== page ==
Crossed femtosecond filaments form plasma grating in air
A group at East China Normal University has shown self-channeling filaments created by femtosecond-laser pulses can interact in air to form a 2D plasma grating that diffracts light.
A group at East China Normal University (Shanghai, China) has shown self-channeling filaments created by femtosecond-laser pulses can interact in air to form a 2D plasma grating that diffracts light. The team split 50 fs pulses at a 1 kHz repetition rate from a Ti:sapphire laser into three equal-energy pulses, each of which is focused into an air region so the filaments (and the synchronized pulses) cross each other at angles from 3º to 6º. The resulting interference-induced gratings were enhanced by nonlinear Kerr and plasma effects and formed channels a few millimeters long. The input pulses were guided into the plasma channels; noncollinear pulses at arbitrary incidence angles could be coupled into the channels.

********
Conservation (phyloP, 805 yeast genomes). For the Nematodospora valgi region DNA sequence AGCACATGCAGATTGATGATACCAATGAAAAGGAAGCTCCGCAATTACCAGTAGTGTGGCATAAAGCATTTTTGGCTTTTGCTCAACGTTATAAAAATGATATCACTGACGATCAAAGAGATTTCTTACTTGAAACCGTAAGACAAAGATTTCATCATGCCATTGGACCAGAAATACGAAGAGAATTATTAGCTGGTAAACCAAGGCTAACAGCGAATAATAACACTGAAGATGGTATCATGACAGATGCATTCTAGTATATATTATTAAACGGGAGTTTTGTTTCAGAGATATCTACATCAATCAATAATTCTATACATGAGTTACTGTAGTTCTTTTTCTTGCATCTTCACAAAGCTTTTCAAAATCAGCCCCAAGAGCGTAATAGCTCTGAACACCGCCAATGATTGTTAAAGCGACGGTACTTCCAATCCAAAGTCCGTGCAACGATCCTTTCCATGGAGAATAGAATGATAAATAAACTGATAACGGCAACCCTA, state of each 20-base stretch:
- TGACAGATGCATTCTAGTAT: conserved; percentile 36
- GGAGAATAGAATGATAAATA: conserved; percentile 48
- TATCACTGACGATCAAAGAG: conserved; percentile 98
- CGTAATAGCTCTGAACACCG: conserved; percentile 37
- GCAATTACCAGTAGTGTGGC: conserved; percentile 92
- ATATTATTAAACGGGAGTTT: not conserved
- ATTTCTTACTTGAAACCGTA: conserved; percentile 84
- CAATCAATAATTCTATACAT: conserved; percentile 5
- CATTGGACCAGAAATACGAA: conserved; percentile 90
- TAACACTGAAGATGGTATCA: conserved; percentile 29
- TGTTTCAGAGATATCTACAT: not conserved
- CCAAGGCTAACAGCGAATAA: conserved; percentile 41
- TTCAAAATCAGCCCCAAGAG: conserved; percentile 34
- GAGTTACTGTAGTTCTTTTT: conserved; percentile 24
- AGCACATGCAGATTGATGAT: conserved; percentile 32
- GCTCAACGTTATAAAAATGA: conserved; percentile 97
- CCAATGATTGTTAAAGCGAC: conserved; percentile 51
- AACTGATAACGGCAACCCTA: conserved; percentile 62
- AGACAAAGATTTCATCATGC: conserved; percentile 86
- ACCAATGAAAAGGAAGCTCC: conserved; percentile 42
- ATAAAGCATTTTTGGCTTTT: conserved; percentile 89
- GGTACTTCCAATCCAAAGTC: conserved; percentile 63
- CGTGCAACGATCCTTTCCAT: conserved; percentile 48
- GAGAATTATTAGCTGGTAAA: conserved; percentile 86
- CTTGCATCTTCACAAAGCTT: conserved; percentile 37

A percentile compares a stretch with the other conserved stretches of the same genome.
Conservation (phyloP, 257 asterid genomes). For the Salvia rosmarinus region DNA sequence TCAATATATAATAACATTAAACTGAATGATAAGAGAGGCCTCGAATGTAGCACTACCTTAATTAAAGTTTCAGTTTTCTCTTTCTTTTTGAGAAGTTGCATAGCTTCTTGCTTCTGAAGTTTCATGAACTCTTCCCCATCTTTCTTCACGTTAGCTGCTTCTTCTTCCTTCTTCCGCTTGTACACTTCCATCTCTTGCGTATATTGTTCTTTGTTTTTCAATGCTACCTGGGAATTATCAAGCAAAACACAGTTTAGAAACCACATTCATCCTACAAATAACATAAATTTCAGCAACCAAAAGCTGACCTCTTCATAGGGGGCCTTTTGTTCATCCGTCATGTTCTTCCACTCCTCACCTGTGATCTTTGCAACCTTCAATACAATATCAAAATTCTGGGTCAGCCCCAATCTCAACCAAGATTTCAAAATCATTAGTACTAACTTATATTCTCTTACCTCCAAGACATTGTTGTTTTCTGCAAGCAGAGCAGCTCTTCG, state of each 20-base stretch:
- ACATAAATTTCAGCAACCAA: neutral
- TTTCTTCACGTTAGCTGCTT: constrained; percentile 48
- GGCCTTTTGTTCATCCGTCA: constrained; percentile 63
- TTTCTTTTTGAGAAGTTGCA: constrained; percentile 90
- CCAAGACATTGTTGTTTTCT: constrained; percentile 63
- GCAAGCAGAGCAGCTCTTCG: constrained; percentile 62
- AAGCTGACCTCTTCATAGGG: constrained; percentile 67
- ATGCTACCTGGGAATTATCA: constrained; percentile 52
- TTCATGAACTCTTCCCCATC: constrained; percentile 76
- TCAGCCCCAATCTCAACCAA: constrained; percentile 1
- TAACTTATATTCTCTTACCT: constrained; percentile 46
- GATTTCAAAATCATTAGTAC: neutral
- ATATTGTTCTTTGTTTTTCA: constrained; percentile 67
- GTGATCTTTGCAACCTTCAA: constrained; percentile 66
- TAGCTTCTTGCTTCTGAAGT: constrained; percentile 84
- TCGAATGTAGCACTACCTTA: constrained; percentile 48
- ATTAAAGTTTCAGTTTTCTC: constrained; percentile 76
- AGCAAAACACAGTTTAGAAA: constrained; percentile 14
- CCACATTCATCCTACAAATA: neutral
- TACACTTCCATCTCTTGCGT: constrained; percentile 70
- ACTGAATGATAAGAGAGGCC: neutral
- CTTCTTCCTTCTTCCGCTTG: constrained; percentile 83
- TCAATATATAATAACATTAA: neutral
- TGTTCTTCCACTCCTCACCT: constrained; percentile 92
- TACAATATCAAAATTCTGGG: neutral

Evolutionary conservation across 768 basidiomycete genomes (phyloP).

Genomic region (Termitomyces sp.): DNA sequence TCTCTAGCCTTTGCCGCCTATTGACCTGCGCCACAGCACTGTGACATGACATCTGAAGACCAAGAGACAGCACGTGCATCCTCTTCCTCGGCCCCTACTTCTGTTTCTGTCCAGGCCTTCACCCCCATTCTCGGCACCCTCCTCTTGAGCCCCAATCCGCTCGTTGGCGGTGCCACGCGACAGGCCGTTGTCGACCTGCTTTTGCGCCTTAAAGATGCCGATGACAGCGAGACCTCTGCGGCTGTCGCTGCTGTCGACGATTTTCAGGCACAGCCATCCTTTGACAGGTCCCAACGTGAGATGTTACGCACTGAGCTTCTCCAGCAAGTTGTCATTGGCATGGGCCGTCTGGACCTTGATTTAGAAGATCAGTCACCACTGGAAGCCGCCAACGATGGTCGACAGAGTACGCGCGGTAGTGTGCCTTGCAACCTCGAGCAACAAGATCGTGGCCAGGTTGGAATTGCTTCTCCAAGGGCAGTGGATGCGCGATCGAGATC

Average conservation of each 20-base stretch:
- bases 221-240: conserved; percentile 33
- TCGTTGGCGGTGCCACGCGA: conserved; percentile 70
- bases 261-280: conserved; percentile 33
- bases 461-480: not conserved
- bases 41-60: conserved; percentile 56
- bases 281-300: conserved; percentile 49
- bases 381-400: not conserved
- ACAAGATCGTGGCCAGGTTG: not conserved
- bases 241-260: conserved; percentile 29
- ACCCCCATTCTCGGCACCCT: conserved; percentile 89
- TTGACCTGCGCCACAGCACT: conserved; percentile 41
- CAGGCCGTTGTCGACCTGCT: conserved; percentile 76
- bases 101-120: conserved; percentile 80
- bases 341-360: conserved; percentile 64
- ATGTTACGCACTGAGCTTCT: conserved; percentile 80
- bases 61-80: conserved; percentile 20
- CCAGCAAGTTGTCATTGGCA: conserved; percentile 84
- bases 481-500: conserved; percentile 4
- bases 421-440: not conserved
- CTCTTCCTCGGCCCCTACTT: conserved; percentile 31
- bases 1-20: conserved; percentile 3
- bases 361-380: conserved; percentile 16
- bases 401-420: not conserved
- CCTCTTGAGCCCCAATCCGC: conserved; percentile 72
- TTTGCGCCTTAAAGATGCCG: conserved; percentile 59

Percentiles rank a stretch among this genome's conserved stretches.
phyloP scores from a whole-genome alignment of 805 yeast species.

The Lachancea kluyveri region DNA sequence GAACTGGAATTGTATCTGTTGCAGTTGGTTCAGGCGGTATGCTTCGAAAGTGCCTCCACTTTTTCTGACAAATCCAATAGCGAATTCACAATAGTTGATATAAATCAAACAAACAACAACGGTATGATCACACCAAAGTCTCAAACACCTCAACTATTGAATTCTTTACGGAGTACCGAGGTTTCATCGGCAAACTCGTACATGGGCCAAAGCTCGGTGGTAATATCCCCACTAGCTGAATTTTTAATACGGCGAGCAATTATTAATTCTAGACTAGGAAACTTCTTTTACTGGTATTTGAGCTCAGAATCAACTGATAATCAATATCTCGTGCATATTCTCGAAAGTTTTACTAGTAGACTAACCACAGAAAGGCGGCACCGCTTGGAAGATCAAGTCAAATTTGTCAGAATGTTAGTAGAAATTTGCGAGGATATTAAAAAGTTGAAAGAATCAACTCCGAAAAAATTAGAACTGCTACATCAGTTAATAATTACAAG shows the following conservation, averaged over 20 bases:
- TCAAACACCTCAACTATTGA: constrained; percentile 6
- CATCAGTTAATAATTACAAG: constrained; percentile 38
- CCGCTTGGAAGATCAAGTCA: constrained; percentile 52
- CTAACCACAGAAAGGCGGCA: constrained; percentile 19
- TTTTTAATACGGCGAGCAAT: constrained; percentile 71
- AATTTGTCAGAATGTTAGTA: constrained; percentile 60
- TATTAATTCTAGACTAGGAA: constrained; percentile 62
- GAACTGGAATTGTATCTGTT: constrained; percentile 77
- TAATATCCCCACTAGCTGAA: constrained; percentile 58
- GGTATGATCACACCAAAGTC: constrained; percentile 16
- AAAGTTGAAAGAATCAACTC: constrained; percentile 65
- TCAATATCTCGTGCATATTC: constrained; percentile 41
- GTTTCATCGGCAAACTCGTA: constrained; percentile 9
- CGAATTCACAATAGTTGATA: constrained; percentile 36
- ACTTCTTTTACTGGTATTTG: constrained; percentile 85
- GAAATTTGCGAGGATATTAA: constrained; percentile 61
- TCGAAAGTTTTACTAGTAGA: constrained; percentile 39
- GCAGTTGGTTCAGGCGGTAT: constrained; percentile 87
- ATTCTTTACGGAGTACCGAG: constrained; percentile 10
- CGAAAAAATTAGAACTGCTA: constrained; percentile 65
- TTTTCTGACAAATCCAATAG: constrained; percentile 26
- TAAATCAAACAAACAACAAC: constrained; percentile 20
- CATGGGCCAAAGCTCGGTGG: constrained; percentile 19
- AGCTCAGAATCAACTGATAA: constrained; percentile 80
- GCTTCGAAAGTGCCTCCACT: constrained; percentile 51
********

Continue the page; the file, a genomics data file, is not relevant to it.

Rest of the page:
The plasma structures were characterized using time-resolved holographic imaging, with the weak test probe propagating perpendicularly through the plasma grating. From the measured phase profile, the change in refractive index for a single filament, a 1D grating, and a 2D grating were 1.47 × 10-5, 2.21 × 10-4, and 3.53 × 10-4, respectively. Third-harmonic pulses generated in air by the filaments were diffracted by the gratings as per the Bragg condition, confirming the measurements. Potential uses include plasma photonics for pulse compression and shaping.
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